Figure 6. a) Typical results of HTC measurements (MC3, pwater = 2 bar, pair = 2 bar), b) Example for HTCmean calculation
As mentioned before, for each set of parameters the local HTC was measured in four distances from the axial center of the spray cone. Figure 7 gives an overview of the resultant HTCmean for the nozzles MC3 and SC3. The HTCmean correlate with the measured water distribution profile and measurements with higher water/air pressure result in a higher HTCmean. Similar results are shown for the nozzles MC5 and SC5 in Figure 8.

To compare the overall cooling performance an average value of HTCmean over positions C, C+40 and C+80 was calculated. Position C+120 was not considered as the adjacent sprays are overlapping in this area and the measured HTC for only one nozzle is hence not significant for casting conditions. Figure 9 displays the cooling performance as well as the air consumption of nozzles MC3 and SC3. The air consumption at water flow rates from 1-10 l/min is reduced by 30-40 % for equivalent cooling performance. The overall cooling performance range is equivalent for both types.

A comparison of MC5 and SC5 (Figure 10) shows a reduction of air consumption for water flow rates from 2-15 l/min as high as 20-25 % at equivalent cooling performance. The overall cooling performance range of the Slabcooler Eco is increased compared to the Mastercooler type nozzle.

In both cases the maximum cooling performance of the Slabcooler Eco type nozzles is equivalent or improved compared to the Mastercooler nozzle type while for medium and low water flow rates equivalent cooling performances are achieved at reduced air consumption.


Figure 10. Comparison of average HTCmean and air consumption for MC5 and SC5


The new air-mist nozzle series Slabcooler Eco has been developed to meet the increasing demand for energy efficiency. This new nozzle series is providing the required the spray performance and the flexibility in terms of cooling capacity. Test results of Slabcooler Eco have shown equivalent spray performance in terms of spray characteristics and cooling efficiency compared to the existing well-proven Mastercooler Series, which is installed in many slab caster secondary cooling systems worldwide.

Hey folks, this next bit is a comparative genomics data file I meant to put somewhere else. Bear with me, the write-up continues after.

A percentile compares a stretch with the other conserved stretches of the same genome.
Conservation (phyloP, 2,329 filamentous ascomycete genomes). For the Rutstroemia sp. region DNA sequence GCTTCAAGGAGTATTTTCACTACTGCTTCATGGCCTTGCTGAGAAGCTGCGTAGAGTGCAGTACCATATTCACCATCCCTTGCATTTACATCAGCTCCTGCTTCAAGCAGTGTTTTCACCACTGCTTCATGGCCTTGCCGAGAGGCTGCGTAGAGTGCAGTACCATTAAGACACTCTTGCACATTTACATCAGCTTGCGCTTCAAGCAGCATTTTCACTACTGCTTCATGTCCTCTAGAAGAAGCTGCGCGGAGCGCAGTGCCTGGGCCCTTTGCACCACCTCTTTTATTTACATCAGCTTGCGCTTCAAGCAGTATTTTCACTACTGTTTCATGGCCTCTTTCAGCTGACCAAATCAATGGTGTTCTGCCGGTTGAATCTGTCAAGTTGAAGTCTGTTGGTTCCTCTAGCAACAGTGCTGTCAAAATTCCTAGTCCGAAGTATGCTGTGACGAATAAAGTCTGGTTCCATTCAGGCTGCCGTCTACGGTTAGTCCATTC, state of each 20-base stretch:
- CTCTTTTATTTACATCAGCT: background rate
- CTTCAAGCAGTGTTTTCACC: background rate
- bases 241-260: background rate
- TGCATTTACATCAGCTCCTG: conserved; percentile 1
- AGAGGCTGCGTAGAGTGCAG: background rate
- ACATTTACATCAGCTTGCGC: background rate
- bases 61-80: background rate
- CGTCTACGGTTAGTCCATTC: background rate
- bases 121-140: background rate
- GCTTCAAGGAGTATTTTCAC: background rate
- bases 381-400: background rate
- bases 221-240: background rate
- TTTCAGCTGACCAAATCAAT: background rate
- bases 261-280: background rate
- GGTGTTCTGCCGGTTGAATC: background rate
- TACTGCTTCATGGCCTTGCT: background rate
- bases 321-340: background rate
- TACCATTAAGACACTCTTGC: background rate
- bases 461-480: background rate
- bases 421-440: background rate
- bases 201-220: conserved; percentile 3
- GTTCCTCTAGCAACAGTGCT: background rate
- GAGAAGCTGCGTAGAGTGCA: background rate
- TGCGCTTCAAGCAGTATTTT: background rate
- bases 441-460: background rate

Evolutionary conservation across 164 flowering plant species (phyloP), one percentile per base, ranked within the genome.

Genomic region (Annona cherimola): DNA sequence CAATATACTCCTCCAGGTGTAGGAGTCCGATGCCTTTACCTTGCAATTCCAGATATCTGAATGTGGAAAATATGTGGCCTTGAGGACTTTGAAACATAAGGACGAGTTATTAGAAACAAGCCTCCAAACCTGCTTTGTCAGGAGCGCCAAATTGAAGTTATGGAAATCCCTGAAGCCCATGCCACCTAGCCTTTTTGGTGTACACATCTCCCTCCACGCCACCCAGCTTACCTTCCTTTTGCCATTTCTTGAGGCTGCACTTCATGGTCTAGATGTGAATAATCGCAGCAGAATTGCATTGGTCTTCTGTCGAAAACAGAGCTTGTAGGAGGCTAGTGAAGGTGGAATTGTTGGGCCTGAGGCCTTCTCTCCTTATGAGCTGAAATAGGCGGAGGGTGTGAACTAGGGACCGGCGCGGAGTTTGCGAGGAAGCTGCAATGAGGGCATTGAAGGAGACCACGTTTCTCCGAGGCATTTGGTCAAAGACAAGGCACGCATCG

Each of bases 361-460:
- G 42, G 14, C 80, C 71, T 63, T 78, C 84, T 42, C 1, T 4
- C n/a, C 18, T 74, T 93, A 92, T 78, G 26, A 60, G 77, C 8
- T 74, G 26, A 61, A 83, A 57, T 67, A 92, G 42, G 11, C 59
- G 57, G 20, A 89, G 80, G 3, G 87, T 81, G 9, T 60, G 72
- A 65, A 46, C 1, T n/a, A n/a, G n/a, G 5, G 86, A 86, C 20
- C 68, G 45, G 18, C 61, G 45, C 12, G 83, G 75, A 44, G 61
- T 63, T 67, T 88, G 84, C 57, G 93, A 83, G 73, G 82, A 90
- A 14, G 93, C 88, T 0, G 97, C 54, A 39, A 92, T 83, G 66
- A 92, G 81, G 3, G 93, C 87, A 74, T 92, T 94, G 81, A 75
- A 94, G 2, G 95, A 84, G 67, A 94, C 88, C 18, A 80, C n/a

HTC tests at the University of Leoben have confirmed the equivalent cooling efficiency at maximum operating pressures as well as an improved energy efficiency at lower operating pressures providing additional flexibility in existing installation without mayor changes to the secondary cooling system.

A simple way to compare the energy efficiency of both nozzle types is to correlate the measured HTCmean and the individual water and air flow rates and pressures. The parameter “HTCmean Energy ratio” is calculated from HTCmean divided by the product of air and water flow rates and pressures has been calculated for all tested conditions as a measure for the energy efficiency. Figure 11 plots the relative values for Slabcooler Eco type nozzle compared to the equivalent Mastercooler types results, which are set to 100 %. Clearly the increased energy efficiency and saving potential is pronounced of the new nozzle generation is visualized – especially for conditions at lower flow rates (conditions 1-3).

Based on these results a conversion of existing slab caster secondary cooling systems to Slabcooler Eco technology offers the potential of maintaining the existing maximum productivity while increasing the cooling flexibility and reducing the average secondary cooling compressed air consumption by 30 %.

The required conversions are only affecting the spray headers for nozzle mounting - depending on the existing design. Ideally, only the adapter plates need to be slightly modified. The secondary cooling control might require minor adjustments to address the modified cooling performance of the Slabcooler Eco compared to the existing nozzle type.

The energy saving potential for each caster is depending on the caster dimensions and mainly on the existing air consumption. As an example, a maximum compressed air capacity for a 2-strand slab caster of 16,000 m³/h (8000 m³/h per strand) is assumed. The average air consumption is assumed at 50 % of the maximum capacity, the operating time is assumed at 20 hours per day on 300 days every year. As a result the yearly air savings potential of 30 % of the average compressed air consumption would amount to ~14,400,000 m³/h. Depending on the individual characteristics of each caster the air savings potential in terms of compressed air consumption, related energy costs and CO2 emission can be substantial – especially taking into account the few required modifications.


1. G. ARTH, M. TAFERNER, and C. BERNHARD, Experimental and numerical investigations on cooling efficiency in the secondary cooling zone during continuous casting of steel, Proceedings, METEC 2015, Düsseldorf (2015)